How to Dispute the Errors in Your Credit Report

Requesting a copy of your credit report from the three credit bureaus is only the first step. What should you do next upon checking your report? In this article, let us discuss the correct steps on how to dispute credit report errors to improve your personal credit.

Know your rights as a consumer. Consumers have the right to a free credit reports from the three major credit bureaus once each year. You can request for your free annual credit report from Take note that this website is the only online resource authorized by the government to distribute free consumer credit reports. You may find other websites that offer free reports but once you sign up, you may later discover that the service is not completely free after all.

All consumers have the right to dispute inaccurate items in their credit reports so you should not hesitate to do the necessary steps to correct errors in your file. In some cases, a creditor may report incorrect charges. Errors may also happen if you have been a victim of ID theft or when someone uses your account without consent.

Make sure that your complaint is valid. Before attempting to file a dispute, it is important to make sure that your complaint is valid. If you are disputing paid charges that still appear as unpaid in your report, make sure that you have documents (receipt) that will support your claim.

Write a dispute letter. A credit dispute letter should be clear and concise. You do not need to include an elaborate explanation about your complaint as long as you can point out the specific items in your credit report that must be corrected.

Enclose supporting documents. It’s a good idea to enclose COPIES (not originals) of documents that support your claim. You must also include a photocopy of your credit report with the items in dispute clearly marked.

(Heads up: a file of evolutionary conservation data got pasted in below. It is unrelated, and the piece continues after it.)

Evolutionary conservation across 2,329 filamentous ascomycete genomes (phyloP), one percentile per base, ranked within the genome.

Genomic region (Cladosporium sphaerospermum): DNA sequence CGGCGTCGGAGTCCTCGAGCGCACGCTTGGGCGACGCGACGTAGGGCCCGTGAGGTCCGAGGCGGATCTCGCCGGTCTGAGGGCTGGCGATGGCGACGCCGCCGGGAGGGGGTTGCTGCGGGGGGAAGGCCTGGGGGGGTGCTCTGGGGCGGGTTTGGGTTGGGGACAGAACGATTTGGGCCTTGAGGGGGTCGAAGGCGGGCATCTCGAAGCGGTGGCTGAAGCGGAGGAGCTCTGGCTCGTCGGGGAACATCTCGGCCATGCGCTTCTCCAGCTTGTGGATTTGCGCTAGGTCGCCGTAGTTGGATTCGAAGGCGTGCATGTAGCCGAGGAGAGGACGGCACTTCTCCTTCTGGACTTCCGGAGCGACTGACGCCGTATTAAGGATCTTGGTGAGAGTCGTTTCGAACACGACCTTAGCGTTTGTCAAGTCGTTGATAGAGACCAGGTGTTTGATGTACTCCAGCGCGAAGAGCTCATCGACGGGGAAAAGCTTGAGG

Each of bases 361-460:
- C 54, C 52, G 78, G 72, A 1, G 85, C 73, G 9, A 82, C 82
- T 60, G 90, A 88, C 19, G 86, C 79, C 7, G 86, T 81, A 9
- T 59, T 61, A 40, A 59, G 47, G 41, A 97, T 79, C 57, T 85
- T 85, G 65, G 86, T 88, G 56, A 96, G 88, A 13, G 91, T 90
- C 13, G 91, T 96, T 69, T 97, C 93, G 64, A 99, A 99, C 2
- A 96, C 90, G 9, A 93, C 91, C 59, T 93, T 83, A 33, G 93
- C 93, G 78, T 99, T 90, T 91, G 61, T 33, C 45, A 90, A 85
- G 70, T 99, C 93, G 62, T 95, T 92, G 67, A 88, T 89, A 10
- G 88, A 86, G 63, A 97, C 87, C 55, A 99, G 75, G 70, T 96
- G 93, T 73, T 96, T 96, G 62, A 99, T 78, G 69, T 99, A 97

Send via registered post mail. When sending important business letters, it is best to send via First Class Mailing to ensure that your mail will reach the intended recipient and not get lost along the way.

Follow up if needed. In case the credit bureau does not respond with your first letter, send a follow-up letter right away. Include a copy of your original letter and remind the bureau of your consumer rights and their obligation to respond to your complaint.

Wait for 30 Days. Upon receiving your dispute letter, the credit bureau has 30 days to complete its investigation regarding your complaint. After this period, you should receive a letter from the bureau informing you about the result of the investigation. If your dispute is found valid, the bureau will notify the two other credit reporting agencies about the corrections made and you will receive an updated copy of your credit report for free.

Dispute one account at time. In case you find errors in more than one account, it is best to send a separate dispute letter for each account to ensure that all issues will be properly addressed.


About the Author:

Suzy Vanstrusen is a credit analyst and a writer on the website She has been providing consumers with tips and wise information about credit repair as well as helping you out more with your bad credit loans.  Copyright © 2011



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